Gemcitabine has been shown to be efficacious in CTCL and it is usually well tolerated24,25; however, a multicenter study of 23 cases noted two cases of bullous and erosive dermatitis among other side effects including hemolytic-uremic syndrome. CTCL, depending on staging, can be treated with topical nitrogen mustard, psoralen, and ultraviolet A radiation (PUVA), systemic retinoids, methotrexate, gemcitabine, pegylated liposomal doxorubicin, interferon-alpha 2a, romidepsin (histone deacetylase inhibitor), brentuximab vedotin (anti-CD30 monoclonal antibody conjugated with monomethyl auristatin E).25,26 Our patient had been treated with a number of agents over the past ten years without cutaneous reactions. However, when hospitalized and placed on gemcitabine for two cycles the patient developed severe cutaneous toxicity two days after the second dose. The patient improved with discontinuation of gemcitabine and meticulous wound care.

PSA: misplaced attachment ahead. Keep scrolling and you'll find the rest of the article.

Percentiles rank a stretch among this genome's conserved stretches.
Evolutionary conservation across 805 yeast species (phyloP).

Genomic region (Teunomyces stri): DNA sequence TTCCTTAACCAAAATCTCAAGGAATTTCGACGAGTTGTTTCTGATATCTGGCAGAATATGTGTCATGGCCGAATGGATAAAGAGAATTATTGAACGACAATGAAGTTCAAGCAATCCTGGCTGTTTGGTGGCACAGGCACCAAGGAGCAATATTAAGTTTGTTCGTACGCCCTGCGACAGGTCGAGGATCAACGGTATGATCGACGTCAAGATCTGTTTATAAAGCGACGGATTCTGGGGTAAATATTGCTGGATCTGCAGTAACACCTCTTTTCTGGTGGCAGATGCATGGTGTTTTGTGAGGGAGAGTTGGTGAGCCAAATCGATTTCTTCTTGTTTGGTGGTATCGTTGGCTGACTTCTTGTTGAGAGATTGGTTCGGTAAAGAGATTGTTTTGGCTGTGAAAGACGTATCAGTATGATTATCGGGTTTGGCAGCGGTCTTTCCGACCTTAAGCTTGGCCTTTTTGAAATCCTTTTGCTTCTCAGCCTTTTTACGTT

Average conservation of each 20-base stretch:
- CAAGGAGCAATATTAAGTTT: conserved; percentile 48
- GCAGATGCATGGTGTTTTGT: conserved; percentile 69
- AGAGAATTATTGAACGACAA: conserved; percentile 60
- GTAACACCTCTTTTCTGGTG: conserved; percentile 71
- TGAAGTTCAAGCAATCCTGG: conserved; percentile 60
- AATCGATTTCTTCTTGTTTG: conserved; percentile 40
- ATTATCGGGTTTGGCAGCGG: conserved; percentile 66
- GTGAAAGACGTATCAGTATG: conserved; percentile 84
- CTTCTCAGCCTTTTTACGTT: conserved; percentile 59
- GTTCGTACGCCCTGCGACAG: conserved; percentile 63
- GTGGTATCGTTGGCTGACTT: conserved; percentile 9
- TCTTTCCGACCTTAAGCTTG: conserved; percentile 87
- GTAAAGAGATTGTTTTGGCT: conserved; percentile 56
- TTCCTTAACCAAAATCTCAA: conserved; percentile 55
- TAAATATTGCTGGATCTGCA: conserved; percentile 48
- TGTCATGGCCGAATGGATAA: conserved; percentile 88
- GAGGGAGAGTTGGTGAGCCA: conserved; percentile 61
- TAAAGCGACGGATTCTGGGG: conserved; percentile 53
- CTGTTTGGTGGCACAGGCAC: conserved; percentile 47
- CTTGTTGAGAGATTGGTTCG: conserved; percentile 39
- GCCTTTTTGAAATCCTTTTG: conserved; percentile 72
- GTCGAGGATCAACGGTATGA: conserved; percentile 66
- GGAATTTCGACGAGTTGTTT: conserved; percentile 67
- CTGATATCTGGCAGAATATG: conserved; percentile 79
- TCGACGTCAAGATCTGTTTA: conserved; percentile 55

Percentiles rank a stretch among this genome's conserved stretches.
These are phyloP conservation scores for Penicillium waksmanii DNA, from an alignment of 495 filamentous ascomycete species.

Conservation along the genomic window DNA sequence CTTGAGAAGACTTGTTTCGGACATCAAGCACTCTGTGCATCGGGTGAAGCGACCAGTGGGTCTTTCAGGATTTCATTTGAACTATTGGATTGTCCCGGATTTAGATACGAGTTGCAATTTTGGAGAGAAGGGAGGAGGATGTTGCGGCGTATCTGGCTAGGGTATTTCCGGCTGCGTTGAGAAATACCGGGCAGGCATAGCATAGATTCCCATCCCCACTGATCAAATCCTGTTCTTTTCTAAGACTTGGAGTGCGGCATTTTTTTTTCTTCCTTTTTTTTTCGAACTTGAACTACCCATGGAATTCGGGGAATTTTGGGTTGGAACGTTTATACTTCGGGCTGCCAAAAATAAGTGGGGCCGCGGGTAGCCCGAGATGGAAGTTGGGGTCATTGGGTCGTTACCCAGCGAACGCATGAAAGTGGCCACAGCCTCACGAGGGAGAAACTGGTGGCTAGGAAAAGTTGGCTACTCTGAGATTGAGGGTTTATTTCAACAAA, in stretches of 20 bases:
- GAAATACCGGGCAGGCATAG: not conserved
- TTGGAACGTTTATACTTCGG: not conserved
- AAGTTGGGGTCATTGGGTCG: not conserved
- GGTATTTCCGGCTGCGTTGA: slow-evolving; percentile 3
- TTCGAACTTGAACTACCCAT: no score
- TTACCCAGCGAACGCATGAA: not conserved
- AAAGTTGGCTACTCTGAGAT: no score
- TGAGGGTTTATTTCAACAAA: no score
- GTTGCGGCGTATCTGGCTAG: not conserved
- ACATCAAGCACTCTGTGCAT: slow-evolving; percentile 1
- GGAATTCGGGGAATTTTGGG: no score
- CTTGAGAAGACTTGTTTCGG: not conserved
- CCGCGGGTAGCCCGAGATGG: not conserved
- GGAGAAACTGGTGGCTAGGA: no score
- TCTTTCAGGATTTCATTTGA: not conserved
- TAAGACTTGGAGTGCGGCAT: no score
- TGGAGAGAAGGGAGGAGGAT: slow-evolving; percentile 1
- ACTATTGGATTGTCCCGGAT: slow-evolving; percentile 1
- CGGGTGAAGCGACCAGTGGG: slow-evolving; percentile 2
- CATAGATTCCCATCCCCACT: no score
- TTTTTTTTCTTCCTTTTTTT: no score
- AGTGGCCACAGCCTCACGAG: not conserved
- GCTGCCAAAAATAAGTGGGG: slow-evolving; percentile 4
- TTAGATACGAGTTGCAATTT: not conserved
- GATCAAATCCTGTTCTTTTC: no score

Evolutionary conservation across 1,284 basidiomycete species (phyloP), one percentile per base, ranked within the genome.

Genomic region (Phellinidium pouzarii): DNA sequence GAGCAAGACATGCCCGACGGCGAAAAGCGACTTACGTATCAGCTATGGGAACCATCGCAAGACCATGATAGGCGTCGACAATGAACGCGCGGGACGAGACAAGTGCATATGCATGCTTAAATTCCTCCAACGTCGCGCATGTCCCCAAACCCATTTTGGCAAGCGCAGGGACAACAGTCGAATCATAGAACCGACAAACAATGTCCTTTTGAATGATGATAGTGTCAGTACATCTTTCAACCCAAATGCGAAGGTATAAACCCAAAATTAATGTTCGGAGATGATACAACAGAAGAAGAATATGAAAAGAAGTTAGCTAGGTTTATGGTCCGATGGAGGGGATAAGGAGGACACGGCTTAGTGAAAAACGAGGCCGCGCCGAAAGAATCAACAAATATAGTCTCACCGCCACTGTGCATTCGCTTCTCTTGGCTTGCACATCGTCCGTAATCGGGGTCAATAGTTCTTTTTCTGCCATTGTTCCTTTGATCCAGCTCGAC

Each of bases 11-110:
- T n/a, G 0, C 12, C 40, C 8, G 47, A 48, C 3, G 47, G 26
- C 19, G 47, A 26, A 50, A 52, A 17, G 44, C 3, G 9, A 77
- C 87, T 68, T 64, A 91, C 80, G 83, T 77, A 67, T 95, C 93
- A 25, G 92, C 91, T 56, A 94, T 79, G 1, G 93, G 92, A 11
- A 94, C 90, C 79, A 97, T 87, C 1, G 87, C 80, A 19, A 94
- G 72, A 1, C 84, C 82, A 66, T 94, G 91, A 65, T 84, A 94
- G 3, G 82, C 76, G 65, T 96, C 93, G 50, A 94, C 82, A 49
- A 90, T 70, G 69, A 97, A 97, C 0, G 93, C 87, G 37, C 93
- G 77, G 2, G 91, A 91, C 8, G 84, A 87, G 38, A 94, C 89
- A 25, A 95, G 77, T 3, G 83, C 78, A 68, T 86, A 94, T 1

The pathogenesis of gemcitabine-induced cutaneous toxicities remains unclear. While cutaneous adverse effects have been reported with use of gemcitabine, these usually include skin eruptions, injection site reactions and alopecia. To the best of our knowledge, this is the first reported case of a TEN-like reaction in a patient receiving gemcitabine therapy for cutaneous T-cell lymphoma.



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Patrick M. Zito DO PharmD, Adrianna M. Gonzalez BS, Joshua D. Fox MD, Megan Cronin MD, Nicholas Mackrides MD, Robert S. Kirsner MD PhD, and Anna J. Nichols MD PhD  (2018). Widespread Skin Necrosis Secondary to Gemcitabine Therapy 17(5).


Content and images used with permission from the Journal of Drugs in Dermatology.

Adapted from original article for length and style.